I read every comment I get at this website and I respond to virtually every comment. So keep those comments rolling in! If you have other suggestions for quality email communication, how about sharing them here?

Other Sources on This Topic

These guys helped me with ideas for this post:

Adam Grant, “6 Ways to Get Me to Email You Back”

Tim Ferriss, “5 Tips for Emailing Busy People”

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Silence Your Cell Phones—World War Z Is about to Begin


Cover of "World War Z: An Oral History of...

Cover via Amazon

What is it about zombies that makes them so worth watching? I can’t prove this, but I have a hunch . . . nothing does.

With nothing to do but watch the world come to an end, and no one to do it with, I went to see World War Z. How could I have forgotten what the ‘Z’ stands for? I had just come from a hamburger and an excess of fries at the local 5 Guys when I got to the theater. It looked like I was at least ten minutes late. I told the ticket agent (isn’t that a fancy title?) that I was there to see World War Z, if, but only if, it hadn’t started yet. I wasn’t sure he could sort out the bi-conditional “if and only if,” but this kid must have a keen mind for logic. He told me I had nine minutes; they were still showing previews. I asked if the theater was full. “There are eleven people,” he said. I wondered, Is that good or bad? I guess for a Tuesday night, that’s pretty good.

I paid for my ticket and met my old friend Ken, the guy who takes my ticket when I walk in. I always ask Ken what he thinks of the movie I’m about to see. I’ve learned to trust Ken’s judgment. This time Ken said, “I’m not much into zombie movies, but in this one they look pretty good.” That’s when I realized what I had gotten myself into. That’s when it hit me that World War Z is about zombies . . . and the world, of course. I felt stupid. What else could the ‘Z’ stand for? But I might be forgiven. Check out the movie poster. Doesn’t it bring to mind the Zorro series, this time with a faint hint of apocalyptic doom?

Usually, I don’t wait in line to see a zombie movie. In fact, if you’ll pardon the allusion, I generally avoid them like the plague. But I had paid for a ticket. And Ken had said about this movie that the zombies “look pretty good.” I had to satisfy my curiosity. What do good-looking zombies look like? Is this a movie my wife would approve of?

For those who haven’t seen the movie, here’s a spoiler alert: Ken must have meant something else by zombies that “look pretty good.”

For the record, the zombies I know (remember, I’m a university professor) don’t look or act anything like the ones in this movie. My zombies are rather subdued, almost motionless. If you tripped over them in a dark alley, you still might not know they were there. By comparison, I must say, the zombies in this movie are pretty amped up. And you certainly would never want to meet them in a dark alley. (I wonder what it would be like if these zombies and my zombies were to meet?)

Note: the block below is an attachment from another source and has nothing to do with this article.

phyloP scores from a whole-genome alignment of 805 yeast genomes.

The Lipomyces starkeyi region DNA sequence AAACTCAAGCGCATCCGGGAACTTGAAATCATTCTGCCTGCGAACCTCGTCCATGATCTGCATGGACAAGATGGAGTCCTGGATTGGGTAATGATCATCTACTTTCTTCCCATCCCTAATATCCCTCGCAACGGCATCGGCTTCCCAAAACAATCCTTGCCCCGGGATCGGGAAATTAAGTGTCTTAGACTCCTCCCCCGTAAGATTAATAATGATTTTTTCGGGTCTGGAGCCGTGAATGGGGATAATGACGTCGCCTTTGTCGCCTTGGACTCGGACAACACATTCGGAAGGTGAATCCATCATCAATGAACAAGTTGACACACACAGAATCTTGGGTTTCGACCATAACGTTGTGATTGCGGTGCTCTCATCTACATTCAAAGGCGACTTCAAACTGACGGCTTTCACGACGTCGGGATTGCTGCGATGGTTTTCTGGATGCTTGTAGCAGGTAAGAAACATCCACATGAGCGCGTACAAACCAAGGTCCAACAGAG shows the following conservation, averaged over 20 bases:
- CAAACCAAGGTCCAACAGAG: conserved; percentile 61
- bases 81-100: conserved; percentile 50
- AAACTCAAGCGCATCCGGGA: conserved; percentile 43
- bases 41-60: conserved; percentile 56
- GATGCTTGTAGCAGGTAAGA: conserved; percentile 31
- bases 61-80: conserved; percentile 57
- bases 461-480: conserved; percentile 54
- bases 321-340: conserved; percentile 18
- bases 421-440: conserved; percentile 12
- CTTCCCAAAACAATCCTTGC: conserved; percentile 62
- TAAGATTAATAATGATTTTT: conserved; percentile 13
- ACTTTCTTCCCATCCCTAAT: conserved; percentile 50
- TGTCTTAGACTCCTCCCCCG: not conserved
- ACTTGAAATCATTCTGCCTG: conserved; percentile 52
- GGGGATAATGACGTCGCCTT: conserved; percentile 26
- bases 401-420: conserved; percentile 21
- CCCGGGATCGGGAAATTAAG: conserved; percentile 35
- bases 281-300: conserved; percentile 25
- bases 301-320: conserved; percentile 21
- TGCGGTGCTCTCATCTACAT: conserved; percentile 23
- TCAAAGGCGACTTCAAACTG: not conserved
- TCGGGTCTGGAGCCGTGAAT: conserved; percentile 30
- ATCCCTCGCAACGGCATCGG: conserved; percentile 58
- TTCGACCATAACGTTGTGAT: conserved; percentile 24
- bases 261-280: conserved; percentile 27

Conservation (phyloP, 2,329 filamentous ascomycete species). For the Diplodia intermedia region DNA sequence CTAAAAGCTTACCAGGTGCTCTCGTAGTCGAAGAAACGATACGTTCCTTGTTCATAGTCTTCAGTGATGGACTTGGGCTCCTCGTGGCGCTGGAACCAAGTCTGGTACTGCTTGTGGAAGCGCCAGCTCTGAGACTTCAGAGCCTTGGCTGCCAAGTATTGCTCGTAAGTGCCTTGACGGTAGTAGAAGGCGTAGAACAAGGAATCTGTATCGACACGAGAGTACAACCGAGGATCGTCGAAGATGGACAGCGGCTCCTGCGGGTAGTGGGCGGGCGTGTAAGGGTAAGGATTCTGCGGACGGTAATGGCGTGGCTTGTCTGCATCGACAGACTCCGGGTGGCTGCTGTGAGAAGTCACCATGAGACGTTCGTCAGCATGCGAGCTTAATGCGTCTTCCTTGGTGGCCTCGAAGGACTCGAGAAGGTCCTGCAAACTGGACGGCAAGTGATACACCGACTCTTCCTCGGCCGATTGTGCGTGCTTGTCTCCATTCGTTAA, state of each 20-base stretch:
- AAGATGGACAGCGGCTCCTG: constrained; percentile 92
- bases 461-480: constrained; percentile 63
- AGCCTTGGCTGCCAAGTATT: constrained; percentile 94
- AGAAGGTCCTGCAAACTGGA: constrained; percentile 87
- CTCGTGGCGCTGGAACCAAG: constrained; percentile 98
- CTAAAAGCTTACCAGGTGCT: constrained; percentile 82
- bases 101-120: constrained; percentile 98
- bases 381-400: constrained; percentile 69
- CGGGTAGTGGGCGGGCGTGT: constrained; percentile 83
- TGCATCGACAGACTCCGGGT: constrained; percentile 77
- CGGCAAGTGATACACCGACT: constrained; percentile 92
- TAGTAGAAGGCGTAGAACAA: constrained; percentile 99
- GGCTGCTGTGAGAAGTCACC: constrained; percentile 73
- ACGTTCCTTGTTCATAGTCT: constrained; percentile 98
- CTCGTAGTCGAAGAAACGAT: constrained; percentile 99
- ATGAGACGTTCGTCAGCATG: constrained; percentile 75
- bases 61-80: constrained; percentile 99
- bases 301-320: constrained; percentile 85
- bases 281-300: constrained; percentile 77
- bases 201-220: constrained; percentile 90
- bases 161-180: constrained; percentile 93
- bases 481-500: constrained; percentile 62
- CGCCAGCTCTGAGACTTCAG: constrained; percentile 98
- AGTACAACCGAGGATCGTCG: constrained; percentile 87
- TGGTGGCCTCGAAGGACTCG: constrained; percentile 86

I did learn something from this movie, apart from the intended message narrated at the end. If an encounter with a zombie doesn’t make your teeth chatter, hearing his teeth chatter will make you laugh. That’s how it affected 9 out of 11 people in the theater. (Silly me, there were other times when I could not restrain a mild chuckle, even when no one else appeared to be in such good humor.)

I have an obligation to tell you there are things about this movie that simply aren’t believable.

  • Israel’s Mossad figures out before anyone else in the world how to protect themselves from zombies, but they don’t know the effect that loud, screechy microphones would have on them? Come on, people! The Mossad are better than that.
  • Can you really hear the teeth of a zombie chatter through plexiglass that is so substantial that even the zombie can’t break through it? Give me a break!
  • Are we supposed to believe that an envoy from the United Nations is the best candidate for staving off the complete annihilation of humanity? I’d trust any neighbor in my cup-de-sac over the U.N. boys and girls. (Remember Benghazi and Susan Rice?)

These things just don’t add up. Fortunately, the movie’s realism is salvaged by the general plot: Savage zombies ravage the world, quickly turning the un-undead into the undead, and there’s a bona fide solution to the problem that is discovered by Brad Pitt—and just in time.

That’s the reassuring message of the film.

Or not.

But I can’t spoil the movie for you by revealing what the narrator says at the end.

If that doesn’t get you to go see this movie, then I guess nothing will.